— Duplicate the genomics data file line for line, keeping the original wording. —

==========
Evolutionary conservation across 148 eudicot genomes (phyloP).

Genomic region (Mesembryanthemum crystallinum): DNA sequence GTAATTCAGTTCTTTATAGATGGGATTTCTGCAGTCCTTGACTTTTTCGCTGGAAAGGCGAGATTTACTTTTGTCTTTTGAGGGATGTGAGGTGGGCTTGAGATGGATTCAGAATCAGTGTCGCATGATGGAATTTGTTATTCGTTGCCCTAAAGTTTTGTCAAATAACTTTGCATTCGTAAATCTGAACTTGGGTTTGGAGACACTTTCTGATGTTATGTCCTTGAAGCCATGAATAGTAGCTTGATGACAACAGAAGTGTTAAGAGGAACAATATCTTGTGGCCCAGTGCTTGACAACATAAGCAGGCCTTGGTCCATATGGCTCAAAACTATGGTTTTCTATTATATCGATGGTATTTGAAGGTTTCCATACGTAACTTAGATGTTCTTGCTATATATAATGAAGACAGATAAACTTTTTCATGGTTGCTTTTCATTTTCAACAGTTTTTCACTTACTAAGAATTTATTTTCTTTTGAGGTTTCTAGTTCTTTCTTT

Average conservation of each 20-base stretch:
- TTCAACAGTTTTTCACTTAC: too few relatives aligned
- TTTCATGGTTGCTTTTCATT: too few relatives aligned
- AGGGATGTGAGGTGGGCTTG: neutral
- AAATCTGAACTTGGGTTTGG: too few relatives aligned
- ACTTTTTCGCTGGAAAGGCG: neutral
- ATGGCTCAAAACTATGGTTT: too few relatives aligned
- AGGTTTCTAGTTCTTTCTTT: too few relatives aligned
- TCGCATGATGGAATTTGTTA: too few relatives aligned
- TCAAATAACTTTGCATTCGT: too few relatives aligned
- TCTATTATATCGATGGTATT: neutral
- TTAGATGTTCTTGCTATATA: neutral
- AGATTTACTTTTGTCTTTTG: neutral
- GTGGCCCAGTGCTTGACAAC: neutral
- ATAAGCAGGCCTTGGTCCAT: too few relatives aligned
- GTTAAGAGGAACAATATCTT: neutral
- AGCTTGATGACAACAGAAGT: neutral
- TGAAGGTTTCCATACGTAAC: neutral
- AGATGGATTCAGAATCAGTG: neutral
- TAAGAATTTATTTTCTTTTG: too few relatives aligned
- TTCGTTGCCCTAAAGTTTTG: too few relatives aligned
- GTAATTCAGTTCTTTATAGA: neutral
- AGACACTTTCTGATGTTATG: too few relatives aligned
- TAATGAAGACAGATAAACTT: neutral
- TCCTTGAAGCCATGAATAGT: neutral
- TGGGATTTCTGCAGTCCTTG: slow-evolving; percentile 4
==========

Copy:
Evolutionary conservation across 148 eudicot genomes (phyloP).

Genomic region (Mesembryanthemum crystallinum): DNA sequence GTAATTCAGTTCTTTATAGATGGGATTTCTGCAGTCCTTGACTTTTTCGCTGGAAAGGCGAGATTTACTTTTGTCTTTTGAGGGATGTGAGGTGGGCTTGAGATGGATTCAGAATCAGTGTCGCATGATGGAATTTGTTATTCGTTGCCCTAAAGTTTTGTCAAATAACTTTGCATTCGTAAATCTGAACTTGGGTTTGGAGACACTTTCTGATGTTATGTCCTTGAAGCCATGAATAGTAGCTTGATGACAACAGAAGTGTTAAGAGGAACAATATCTTGTGGCCCAGTGCTTGACAACATAAGCAGGCCTTGGTCCATATGGCTCAAAACTATGGTTTTCTATTATATCGATGGTATTTGAAGGTTTCCATACGTAACTTAGATGTTCTTGCTATATATAATGAAGACAGATAAACTTTTTCATGGTTGCTTTTCATTTTCAACAGTTTTTCACTTACTAAGAATTTATTTTCTTTTGAGGTTTCTAGTTCTTTCTTT

Average conservation of each 20-base stretch:
- TTCAACAGTTTTTCACTTAC: too few relatives aligned
- TTTCATGGTTGCTTTTCATT: too few relatives aligned
- AGGGATGTGAGGTGGGCTTG: neutral
- AAATCTGAACTTGGGTTTGG: too few relatives aligned
- ACTTTTTCGCTGGAAAGGCG: neutral
- ATGGCTCAAAACTATGGTTT: too few relatives aligned
- AGGTTTCTAGTTCTTTCTTT: too few relatives aligned
- TCGCATGATGGAATTTGTTA: too few relatives aligned
- TCAAATAACTTTGCATTCGT: too few relatives aligned
- TCTATTATATCGATGGTATT: neutral
- TTAGATGTTCTTGCTATATA: neutral
- AGATTTACTTTTGTCTTTTG: neutral
- GTGGCCCAGTGCTTGACAAC: neutral
- ATAAGCAGGCCTTGGTCCAT: too few relatives aligned
- GTTAAGAGGAACAATATCTT: neutral
- AGCTTGATGACAACAGAAGT: neutral
- TGAAGGTTTCCATACGTAAC: neutral
- AGATGGATTCAGAATCAGTG: neutral
- TAAGAATTTATTTTCTTTTG: too few relatives aligned
- TTCGTTGCCCTAAAGTTTTG: too few relatives aligned
- GTAATTCAGTTCTTTATAGA: neutral
- AGACACTTTCTGATGTTATG: too few relatives aligned
- TAATGAAGACAGATAAACTT: neutral
- TCCTTGAAGCCATGAATAGT: neutral
- TGGGATTTCTGCAGTCCTTG: slow-evolving; percentile 4